Easy Horse Cookies

1 cup carrot grated
1 apple grated
2 Tablespoons corn oil
1/4 cup molasses
1 tsp. salt
1 cup rolled oats
1 cup flour

Preheat oven to 350 degrees.  Lightly grease cookie sheet.
In a large bowl, mix CARROT, APPLE, CORN OIL and MOLASSES together.
Then fold in SALT, OATS and FLOUR until well mixed.
Spread dough out in one big piece on the cookie sheet.
Score dough with a knife to make it easier to break apart after baking.
(Or try rolling dough out and cutting shapes with cookie cutters)
Cook for 20 minutes or until brown.
Let cool, break apart and serve.

Sugardine (for Thrush)

Sugardine is a home-made thrush remedy that’s effective, easy to use, doesn’t stain, and has no bad odor.  Plus, it only costs around $0.34/oz to make.  Sugardine has been used for years in human medicine to treat wounds and burns.  It reduces edema (swelling), nourishes surface cells and speeds healing.

To make sugardine, mix a povidone-iodine product – such as Betadine scrub, solution, or ointment – with white table sugar to form a thin paste.  Generic povidone-iodine is often half the price of Betadine and is basically the same product.

To treat thrush, first trim loose and overgrown flaps of frog so air and medication can reached the affected tissues.  If you’re not comfortable doing this, ask your farrier or vet for help.  Wash the hoof thoroughly with mild soap, such as Betadine scrub, and plenty of warm water.  Pat the hoof dry with a cloth and apply sugardine deep into the clefts of the frog using a small brush, such as an acid brush.  An acid brush has short flat black bristles and a tubular metal handle 6″ long and is available at hardware stores for about 25 cents.  The sugar will settle to the bottom of the container, so you’ll need to stir sugardine thoroughly before each use.

Apply sugardine daily until the thrush is gone and keep the horse’s feet as clean and dry as you can to prevent reoccurrence.

Fly & Tick Control Spray:

You may laugh as this sounds like a salad dressing of sorts.
1 part Malt vinegar, 1 part Listerine mouth wash and 1 part Water and a bit of Baby Oil.
I got the recipe from a very experienced horse lady that lives in an area that is absolutely brutal for horse flies and mosquitoes; she said it worked better than most sprays. I used it on my mare and foal last summer and it worked great. One day they were both running non-stop because of the horse flies. I put it on them and they both stopped running PDQ and had a nap.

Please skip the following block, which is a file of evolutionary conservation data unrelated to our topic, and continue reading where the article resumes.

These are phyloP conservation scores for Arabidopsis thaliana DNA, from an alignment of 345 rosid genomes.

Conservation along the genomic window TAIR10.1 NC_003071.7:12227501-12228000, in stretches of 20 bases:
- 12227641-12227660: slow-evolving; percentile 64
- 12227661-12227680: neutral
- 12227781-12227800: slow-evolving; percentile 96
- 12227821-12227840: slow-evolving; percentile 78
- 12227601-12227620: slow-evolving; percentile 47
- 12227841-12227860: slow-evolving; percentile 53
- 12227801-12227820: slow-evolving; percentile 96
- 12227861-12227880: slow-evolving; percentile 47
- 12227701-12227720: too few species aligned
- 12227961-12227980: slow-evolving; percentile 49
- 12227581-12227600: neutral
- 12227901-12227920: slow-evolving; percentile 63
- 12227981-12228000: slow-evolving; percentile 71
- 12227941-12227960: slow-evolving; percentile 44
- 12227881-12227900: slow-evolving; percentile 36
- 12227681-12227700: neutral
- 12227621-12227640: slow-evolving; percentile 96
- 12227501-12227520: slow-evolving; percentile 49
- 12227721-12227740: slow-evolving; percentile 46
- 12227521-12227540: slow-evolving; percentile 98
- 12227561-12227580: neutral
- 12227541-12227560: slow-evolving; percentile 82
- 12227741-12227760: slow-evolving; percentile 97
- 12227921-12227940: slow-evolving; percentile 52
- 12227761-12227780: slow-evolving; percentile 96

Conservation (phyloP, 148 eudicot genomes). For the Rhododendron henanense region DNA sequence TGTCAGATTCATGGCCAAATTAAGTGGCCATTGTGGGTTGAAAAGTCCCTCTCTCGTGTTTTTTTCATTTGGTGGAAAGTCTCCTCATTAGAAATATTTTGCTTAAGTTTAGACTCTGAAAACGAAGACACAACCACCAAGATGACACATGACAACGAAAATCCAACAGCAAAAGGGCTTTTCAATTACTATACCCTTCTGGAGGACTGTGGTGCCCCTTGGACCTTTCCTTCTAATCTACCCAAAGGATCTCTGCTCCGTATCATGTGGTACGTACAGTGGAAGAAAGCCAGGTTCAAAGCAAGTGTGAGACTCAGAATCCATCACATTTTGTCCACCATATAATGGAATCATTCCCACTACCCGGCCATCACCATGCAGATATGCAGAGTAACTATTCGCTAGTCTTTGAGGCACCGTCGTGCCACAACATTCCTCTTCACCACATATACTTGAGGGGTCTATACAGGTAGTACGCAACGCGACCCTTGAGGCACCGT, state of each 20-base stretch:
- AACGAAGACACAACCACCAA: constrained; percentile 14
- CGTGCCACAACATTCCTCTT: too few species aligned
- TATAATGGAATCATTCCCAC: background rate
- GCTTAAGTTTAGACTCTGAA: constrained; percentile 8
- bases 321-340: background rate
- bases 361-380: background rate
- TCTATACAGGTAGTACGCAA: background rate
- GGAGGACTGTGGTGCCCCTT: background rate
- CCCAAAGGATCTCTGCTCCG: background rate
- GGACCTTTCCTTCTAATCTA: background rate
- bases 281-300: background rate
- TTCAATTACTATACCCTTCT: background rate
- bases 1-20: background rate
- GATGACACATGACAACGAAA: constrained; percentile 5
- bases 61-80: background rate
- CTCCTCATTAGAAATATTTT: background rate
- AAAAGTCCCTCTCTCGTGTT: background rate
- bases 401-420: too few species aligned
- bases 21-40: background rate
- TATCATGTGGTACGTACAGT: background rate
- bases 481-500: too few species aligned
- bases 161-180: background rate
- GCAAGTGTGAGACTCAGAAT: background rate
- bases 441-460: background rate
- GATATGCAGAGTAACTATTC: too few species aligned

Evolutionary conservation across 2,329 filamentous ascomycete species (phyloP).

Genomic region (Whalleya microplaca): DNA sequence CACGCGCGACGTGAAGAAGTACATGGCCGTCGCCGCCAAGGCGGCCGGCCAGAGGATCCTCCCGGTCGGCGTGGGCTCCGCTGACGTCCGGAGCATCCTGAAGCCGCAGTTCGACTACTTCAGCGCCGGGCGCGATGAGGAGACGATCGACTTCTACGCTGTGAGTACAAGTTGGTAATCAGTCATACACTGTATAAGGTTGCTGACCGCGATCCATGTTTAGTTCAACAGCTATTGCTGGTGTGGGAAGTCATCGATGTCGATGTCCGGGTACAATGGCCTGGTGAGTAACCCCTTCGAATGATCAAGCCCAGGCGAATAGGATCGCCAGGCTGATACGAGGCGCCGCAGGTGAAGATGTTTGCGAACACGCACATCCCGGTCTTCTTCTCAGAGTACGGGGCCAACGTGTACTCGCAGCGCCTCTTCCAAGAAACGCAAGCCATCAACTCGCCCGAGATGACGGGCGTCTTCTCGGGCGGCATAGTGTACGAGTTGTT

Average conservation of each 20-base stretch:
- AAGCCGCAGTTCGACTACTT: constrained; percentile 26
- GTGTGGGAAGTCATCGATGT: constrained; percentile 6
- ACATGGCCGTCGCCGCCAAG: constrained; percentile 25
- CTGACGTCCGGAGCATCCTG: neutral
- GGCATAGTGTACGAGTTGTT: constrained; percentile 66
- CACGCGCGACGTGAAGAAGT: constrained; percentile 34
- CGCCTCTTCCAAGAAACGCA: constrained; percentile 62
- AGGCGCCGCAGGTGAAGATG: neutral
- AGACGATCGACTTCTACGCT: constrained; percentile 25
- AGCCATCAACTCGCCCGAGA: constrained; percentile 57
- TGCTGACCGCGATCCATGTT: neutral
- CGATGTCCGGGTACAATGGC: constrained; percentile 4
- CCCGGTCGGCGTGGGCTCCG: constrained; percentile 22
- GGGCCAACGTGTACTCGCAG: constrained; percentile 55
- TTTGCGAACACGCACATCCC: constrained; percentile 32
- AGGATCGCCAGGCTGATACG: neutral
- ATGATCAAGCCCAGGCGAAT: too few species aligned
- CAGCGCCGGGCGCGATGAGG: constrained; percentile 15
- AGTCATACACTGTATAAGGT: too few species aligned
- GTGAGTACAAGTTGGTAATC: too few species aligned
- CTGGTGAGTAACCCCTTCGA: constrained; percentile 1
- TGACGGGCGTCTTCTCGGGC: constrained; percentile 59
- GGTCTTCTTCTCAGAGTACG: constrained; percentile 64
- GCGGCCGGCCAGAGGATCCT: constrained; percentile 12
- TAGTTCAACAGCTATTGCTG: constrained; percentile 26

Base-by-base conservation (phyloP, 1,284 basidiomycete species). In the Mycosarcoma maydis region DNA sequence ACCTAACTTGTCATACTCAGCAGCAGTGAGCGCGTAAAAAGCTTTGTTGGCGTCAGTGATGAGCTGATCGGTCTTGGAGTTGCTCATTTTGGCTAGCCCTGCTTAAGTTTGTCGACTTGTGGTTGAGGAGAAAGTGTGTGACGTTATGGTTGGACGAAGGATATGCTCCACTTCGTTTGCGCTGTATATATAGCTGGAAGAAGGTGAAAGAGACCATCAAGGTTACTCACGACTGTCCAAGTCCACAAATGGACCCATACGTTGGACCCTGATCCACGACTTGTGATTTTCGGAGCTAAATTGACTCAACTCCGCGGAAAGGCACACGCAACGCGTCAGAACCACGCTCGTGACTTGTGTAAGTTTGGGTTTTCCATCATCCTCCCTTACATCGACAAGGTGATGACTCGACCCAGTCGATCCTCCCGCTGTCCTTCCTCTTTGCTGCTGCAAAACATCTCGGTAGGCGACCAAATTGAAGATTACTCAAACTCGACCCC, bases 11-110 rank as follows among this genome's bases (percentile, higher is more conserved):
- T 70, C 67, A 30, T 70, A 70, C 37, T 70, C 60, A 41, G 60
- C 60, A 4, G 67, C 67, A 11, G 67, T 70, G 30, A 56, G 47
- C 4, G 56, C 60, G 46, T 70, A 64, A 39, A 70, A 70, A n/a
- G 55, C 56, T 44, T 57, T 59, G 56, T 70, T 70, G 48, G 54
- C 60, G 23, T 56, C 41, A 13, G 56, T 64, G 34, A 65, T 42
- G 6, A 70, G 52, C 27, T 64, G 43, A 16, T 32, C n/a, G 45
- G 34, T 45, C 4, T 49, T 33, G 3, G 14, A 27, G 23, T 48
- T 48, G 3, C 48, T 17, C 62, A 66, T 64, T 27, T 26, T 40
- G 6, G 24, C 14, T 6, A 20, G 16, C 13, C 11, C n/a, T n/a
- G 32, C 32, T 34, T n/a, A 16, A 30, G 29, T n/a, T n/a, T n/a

It doesn’t last for more than 12 hrs, but works great.

Vinegar

Tired of that yellow, urine soaked tail on your pretty white horse? With stubborn stains, all the expensive bluing shampoo in the world might not get out that yellow (but it may give it a nice purple hue!). To help whiten tails, soak the tail in plain, white vinegar for 5 minutes, before washing and conditioning normally. Those bubbles you see are cutting through the urine and stains, getting down to the nice white root. Vinegar is safe for the hair, and actually can contribute to a shinier, healthier tail! Used weekly, vinegar can help to prevent urine from becoming too ingrained on the tail.

Clorox Bleach

Thrush is one of the most persistent hoof related problems known to horse owners. Many products exist on the market to combat thrush, most of them quite pricey! Old-time horsemen and farriers will tell a different tale when recommending a good thrush product- bleach! Poured into a spray bottle, spraying a thin coat of bleach to a clean, picked hoof once daily for several days will help to quickly eradicate thrush. Weekly re-application will help to prevent further problems. Take care to avoid getting the bleach on you or your horses skin, as it will sting and burn.

Sugar

There are a variety of salves, creams and sprays that are available to combat wounds, and every person has their own favorite product. For stubborn, infected wounds, plain white sugar applied on the wound can help to combat infection, and stimulate healing. The sugar changes the pH of the wound, creating an inhospitable environment for bacteria, and helping to clear out necrotic flesh and promote healing in wounds.

Caring for Wounds


Preparation H – aids in the reduction of proud flesh and also encourages hair growth on wound sites.Meat tenderizer – moistened into a paste takes the sting out of bug bites and stinging nettles.

Turpentine -For sores that won’t heal – turpentine on a white cloth wrapped around the sore.

Sugar and Iodine – mix into a paste for use on scrapes and burns – the sugar keeps the flesh from dying and the Iodine fights the infection.

Sugar Water – For a blister or scrape make a poultice of sugar water mixed with some aloe (from the plant) and wrap in place over the wound.

 

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“"A horse doesn't care how much you know, until he knows how much you care."”
by Pat Parelli